A Lifelong Love Of Cars Evolved Into An Automotive Oasis In Miami
Photography by Jorge Cardenas
As a part of the new Petrolicious Marketplace, we’ll be interviewing sellers, dealers, and collectors to give our audience an inside look at some of the key figures in classic car sales, and to introduce you to some of the people behind the cars you’ll see listed on Petrolicious. We’ll also be discussing the classic car market, potential investments, and getting their take on current trends.
The Alfisti have knack for connecting no matter where they are in the world. After Gaston Rossato, founder of The Barn Miami, linked up with Petrolicious we chatted about his transition from American cars to the likes of Alfa Romeo and other interesting European classics.
Shayan Bokaie: How did all of this start?
Gaston Rossato: Growing up, I was introduced to cars as early as I can remember because my dad was in the car business. Never in the specialty car business though, he focused more on daily drivers. He was more in the traditional used car segment financing programs along with a mechanic shop.
When I was 9 years old, a neighbor of mine was selling a five-speed ’81 Toyota Corolla, so I went and knocked on his door and asked him if he would sell it to me. He was asking $200 for it, but I walked away buying the car for half that, a whopping $100. I put the car up for sale at my dad’s dealership since he had all the resources, and it sold for $250. Then I blew the money on a bicycle that I’d always wanted—a GT Performer.
So at an early age I was exposed to the business: I would be there after practice—whatever I was playing at the time on weekends—and on any days I had off from school. It was just a natural environment for me, so the transition into cars was something so natural I didn’t really realize I was doing it to be quite honest. The only difference was I always wanted to deal with specialty cars.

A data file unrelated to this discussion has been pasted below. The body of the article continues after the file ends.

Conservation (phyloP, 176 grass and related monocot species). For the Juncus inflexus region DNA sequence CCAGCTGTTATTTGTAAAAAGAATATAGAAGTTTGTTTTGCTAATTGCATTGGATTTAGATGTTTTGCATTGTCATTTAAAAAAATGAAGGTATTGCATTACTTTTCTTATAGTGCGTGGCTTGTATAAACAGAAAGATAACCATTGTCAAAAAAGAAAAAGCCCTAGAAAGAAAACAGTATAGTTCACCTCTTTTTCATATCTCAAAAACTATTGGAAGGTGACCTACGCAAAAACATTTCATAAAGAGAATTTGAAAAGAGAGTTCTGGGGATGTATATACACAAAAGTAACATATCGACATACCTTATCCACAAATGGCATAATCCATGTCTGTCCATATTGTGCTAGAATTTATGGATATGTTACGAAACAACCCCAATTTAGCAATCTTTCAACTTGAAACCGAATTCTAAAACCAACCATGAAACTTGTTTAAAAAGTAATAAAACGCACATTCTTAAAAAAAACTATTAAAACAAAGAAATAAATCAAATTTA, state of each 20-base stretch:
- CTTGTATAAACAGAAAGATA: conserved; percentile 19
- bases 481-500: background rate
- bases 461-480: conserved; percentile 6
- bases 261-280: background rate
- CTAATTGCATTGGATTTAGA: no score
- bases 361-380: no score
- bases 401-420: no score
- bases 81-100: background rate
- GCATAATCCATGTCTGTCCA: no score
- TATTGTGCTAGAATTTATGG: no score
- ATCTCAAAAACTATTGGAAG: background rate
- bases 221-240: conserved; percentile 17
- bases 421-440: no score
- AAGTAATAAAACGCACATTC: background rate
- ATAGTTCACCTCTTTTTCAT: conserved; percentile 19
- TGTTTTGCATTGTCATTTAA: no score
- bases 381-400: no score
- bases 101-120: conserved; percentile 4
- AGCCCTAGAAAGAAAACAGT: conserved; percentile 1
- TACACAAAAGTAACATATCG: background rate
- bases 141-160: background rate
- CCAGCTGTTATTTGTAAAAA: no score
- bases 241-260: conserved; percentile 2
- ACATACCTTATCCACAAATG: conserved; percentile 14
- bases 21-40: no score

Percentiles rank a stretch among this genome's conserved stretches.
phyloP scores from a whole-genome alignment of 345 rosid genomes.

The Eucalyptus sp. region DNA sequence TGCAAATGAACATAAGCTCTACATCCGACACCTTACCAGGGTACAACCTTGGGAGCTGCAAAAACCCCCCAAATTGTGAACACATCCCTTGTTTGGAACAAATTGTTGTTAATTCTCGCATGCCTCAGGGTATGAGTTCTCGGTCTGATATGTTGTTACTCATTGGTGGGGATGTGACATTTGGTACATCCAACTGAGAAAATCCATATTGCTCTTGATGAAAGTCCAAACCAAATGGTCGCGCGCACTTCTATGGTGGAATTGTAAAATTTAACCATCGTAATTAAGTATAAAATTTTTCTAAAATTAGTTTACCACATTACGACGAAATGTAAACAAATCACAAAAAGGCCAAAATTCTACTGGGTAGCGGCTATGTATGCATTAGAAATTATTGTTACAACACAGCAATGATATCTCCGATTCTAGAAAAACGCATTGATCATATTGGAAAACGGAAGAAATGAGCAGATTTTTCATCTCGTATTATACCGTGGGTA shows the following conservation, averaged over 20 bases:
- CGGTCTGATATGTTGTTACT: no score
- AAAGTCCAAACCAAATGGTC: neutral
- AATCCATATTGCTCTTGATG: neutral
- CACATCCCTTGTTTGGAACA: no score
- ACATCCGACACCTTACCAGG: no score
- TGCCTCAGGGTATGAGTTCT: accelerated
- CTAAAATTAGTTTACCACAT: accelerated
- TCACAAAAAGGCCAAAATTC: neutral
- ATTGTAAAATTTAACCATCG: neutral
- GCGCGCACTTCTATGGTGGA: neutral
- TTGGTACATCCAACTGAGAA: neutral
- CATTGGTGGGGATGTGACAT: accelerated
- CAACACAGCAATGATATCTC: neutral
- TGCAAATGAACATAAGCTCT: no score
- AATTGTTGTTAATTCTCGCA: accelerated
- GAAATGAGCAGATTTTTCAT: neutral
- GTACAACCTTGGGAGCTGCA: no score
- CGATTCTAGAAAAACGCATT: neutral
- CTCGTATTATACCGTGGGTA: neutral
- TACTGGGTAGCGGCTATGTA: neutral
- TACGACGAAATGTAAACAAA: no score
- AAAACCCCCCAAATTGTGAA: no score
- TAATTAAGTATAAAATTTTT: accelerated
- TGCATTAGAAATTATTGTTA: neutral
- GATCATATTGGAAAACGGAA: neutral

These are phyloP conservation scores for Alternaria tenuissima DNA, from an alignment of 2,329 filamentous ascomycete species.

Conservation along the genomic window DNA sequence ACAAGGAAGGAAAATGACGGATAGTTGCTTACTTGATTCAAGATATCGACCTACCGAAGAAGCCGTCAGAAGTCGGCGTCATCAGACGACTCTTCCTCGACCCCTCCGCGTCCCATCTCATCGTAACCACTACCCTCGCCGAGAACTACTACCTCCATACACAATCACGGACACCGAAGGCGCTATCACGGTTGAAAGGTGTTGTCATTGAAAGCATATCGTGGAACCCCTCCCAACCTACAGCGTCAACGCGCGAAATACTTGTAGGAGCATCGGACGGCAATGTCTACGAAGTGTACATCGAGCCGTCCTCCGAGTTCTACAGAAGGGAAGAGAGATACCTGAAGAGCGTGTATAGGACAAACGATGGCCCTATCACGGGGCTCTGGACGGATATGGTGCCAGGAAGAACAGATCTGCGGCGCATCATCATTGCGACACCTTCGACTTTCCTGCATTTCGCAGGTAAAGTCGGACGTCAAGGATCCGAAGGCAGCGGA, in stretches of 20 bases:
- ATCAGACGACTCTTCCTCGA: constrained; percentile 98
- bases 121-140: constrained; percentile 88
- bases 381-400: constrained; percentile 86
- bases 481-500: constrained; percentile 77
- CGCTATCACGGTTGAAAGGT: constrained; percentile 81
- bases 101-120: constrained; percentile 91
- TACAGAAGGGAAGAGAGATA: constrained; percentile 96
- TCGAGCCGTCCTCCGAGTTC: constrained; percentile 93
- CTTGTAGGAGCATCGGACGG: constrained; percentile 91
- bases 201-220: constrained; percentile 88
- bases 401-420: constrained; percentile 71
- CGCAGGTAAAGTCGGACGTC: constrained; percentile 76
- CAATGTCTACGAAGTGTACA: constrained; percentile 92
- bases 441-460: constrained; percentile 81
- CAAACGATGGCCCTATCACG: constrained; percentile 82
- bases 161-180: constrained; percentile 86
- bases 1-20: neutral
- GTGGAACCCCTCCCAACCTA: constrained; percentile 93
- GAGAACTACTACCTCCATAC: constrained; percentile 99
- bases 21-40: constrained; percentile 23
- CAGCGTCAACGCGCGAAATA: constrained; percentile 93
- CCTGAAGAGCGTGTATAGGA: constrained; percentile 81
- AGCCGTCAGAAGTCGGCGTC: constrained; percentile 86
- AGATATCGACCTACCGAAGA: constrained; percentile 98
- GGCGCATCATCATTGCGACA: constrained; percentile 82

SB: How’d you make the transition?
GR: Well when I was 12, my family took a trip to Argentina (where I was born), and I was introduced to the smaller European cars—Renaults, Alfas, Fiats. I remember at age 12 falling completely in love with the Fiat 128, or IAVA as it’s called there. In fact, a few years later I bought and sold one and that was my first “specialty car” so to speak.
SB: Interesting. Do you have any ties to the car culture in Argentina? What’s it like there?
GR: Definitely. Argentina has a strong car culture obviously with heroes like Fangio, Horacio Pagani, Alejandro De Tomaso, and Oreste Berta. It’s home to the Dakar and WRC races as well, so racing is a big sport over there with roots to the start of F1.
SB: I’ve gotten to know you a bit recently and know you’re an Alfisti—was the Fiat the stepping stone to Alfa? It’s also obligatory that you walk us through your ’73 GTV 2000.
GR: It certainly was. In Argentina they’d take the bumpers off the IAVAs and fit the 13-inch wheels for the race look, and I found the same appeal with Alfas in what’s a more robust car. My family immigrated to Argentina from Udinese, Italy where Autodelta—the famous Alfa Romeo racing division—was headquartered and when I learned that, I was hooked.
My 1973 Alfa Romeo GTV 2000 is definitely an outlaw. It has a front and rear clip, bucket seats from a ’69, 14-inch UTA wheels with autocross tires, dual side-draft 45 Webers, bigger valves, a hot cam, a full exhaust, lowered suspension, and a half cage. It’s not necessarily a fast car, but it is a fun car.
SB: So cool. Brief Alfa geek-out complete. On to your work now then, Miami seems to be a growing hotspot for car culture; can you give us a quick synopsis of the landscape and where you fit into the picture? Given your Alfa, it seems like you have a bit of a different taste compared with most people?
GR: The Miami car culture is certainly different from the rest of the country. We have a big Cuban influence here in Miami and they have a different taste in cars based on what they needed and could get back in the islands in the ’50s (the American ’50s and ’60s cars). However, in the last few years there’s been a new generation of car guys and gals. There is a shift away from the predominately American preference, and a new one that’s geared more towards European cars, particularly with Porsche.